The Paris Haute Couture Federation – made up of the Trade Union Chamber of Haute Couture, Women’s Fashion and Men’s Fashion – announced a few weeks ago in a statement, the suspension of the Haute Couture Week, scheduled for 5th to 9th July. As a measure of protection against the spread of the pandemic generated by the coronavirus. In addition, it has been decided to cancel Men’s Fashion Week, which was also to be held in the French capital from 23rd to 28th June.

Although the management of this organization ensures that they consider alternatives to present both the collections Haute Couture autumn/winter 2020 and spring/summer 2021 men.

These decisions will have a direct impact on the economy of the luxury fashion industry as well as on the direction that firms take when launching collections on the catwalk.

The main buyers in the luxury sector come from China. In fact, they represent between 33% and 35% of luxury purchases worldwide. And the stop in the consumption of luxury goods due to the illness, has been reflected in the data given by the MSCI Europe index, which indicates falls in the textile and luxury market of 23% between January and March. Groups and companies such as LVMH, Burberry and Richmont are suffering the ravages of the coronavirus on an economic level, whose shares fell between 1.9% and 3% in one week, according to Reuters.

Despite this economic impact, many brands have devoted their resources to ending the shortage of healthcare equipment. This is the case of the LVMH group’s production plants in France, where perfumes and cosmetics from brands such as Dior, Givenchy and Guerlain are manufactured. As well as the luxury brand Moncler or Donatella Versace which have made donations of millions to support Italian cities where the pandemic has established a critical state, such as Milan.

As for the catwalks, and in particular those of Haute Couture, we must bear in mind that parades are no longer just a way of showing the world the creations of a house. They have become useful as an investment in marketing in order to publicise the real sources of income: perfumes, make-up lines and creams.

The prices of haute couture pieces are around 60,000 euros and wedding dresses can reach hundreds of thousands of euros depending on the materials used and the hours it has taken to make them. For the same reason, it is not considered that the presentation of these pieces in the Fashion Week brings enough profitability to the brands, despite their high prices.

In this way, the suspension of fashion weeks could cause a change in the presentation cycles of collections and, consequently, the frenetic rhythm that has been developing during the last decade, in which the firms themselves are ahead of the seasons and which is influenced by the production system that carries out fast-fashion characterized by being very accelerated and manufacturing large volumes.

There are already designers like Giorgio Armani – who in an interview for WWD – has announced that the firm is considering skipping the pre-fall presentations prior to this autumn. The designer is more in favour of slow fashion, whose show calendar should be adapted to the real and seasonal needs of clients. This would enable them to improve links with their public and reduce stock exposure during sales campaigns. On the other hand, he sees this exceptional situation as an opportunity to correct certain pending aspects of the industry such as sustainability. Betting on sustainable clothing could encourage consumers to appreciate more durable garments, rather than more sophisticated designs. For this reason, the Italian company has already introduced some measures, such as extending the summer season until September.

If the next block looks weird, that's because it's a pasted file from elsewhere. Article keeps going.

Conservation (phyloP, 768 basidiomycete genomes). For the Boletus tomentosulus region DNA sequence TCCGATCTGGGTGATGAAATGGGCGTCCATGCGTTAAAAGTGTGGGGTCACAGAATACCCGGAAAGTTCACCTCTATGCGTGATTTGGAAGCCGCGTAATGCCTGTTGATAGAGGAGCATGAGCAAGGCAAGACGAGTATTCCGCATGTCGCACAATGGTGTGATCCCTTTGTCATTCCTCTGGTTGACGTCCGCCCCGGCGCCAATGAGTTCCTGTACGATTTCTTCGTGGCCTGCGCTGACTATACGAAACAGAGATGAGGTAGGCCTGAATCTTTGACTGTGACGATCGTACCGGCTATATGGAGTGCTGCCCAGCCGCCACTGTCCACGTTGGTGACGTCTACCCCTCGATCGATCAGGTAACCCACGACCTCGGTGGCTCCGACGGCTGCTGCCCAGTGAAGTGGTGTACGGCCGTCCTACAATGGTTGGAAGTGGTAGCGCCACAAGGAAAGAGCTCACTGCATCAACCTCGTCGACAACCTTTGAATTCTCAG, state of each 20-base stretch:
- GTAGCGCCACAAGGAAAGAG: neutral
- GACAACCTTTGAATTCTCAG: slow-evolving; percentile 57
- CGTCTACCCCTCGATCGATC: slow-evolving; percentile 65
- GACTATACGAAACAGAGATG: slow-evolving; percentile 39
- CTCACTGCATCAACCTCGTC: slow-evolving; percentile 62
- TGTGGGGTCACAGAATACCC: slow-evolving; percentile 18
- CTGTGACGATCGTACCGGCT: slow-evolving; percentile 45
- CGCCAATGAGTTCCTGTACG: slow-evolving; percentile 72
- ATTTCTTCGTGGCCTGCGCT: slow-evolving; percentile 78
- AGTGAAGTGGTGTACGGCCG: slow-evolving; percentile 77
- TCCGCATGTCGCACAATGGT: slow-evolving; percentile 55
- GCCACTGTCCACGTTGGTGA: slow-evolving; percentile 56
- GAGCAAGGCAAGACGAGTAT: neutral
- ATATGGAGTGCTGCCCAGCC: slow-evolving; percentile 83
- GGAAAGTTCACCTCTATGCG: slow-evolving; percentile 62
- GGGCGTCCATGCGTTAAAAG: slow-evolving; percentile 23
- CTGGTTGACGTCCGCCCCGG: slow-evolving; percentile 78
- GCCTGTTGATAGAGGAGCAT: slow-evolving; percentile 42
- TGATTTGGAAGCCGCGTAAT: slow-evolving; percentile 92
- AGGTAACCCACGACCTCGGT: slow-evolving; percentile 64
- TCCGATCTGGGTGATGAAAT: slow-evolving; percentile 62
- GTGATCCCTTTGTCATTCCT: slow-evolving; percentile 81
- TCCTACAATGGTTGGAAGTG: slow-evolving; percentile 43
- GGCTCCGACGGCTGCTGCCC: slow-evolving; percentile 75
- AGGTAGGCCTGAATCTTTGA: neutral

Other firms, such as Balenciaga, have postponed the launch of their collection – with which it would make its debut in the Haute Couture – until 2021.

However, other fashion weeks covering ready-to-wear collections have resorted to the use of new technologies to avoid cancellation. The Shanghai Fashion Week held in March opted for the virtual transmission of the catwalks through Tmall, one of the Alibaba Group’s Marketplaces. In this way, buyers were able to purchase items on the spot, without having to wait for the collections to arrive at the stores. And without overlooking the fact that more than 150 brands and designers of the relevance of Diane Von Fürstenberg or emerging designers such as Angel Chen, were able to exhibit the collections of the autumn/winter season.

Nevertheless, the suspension of fashion weeks and other major events linked to the fashion industry as the MET Gala or CFDA awards means the opening of a new range of possibilities and challenges at the economic level.

The detractors of this sector, define it as elitist and frivolous. On numerous occasions they have criticized the lack of involvement of fashion brands in transcendental issues, such as the environmental crisis. On the contrary, in recent years it has become clear that a large number of designers and firms have expressed their intention to move towards sustainable fashion.

Perhaps with this latest development, there will be a pause in the fashion industry to establish new strategies to guide the buyer towards a much more responsible consumption. On the other hand, to rectify a system that perhaps prioritizes excess production and modulates a space in which responsibility, trends and quality coexist.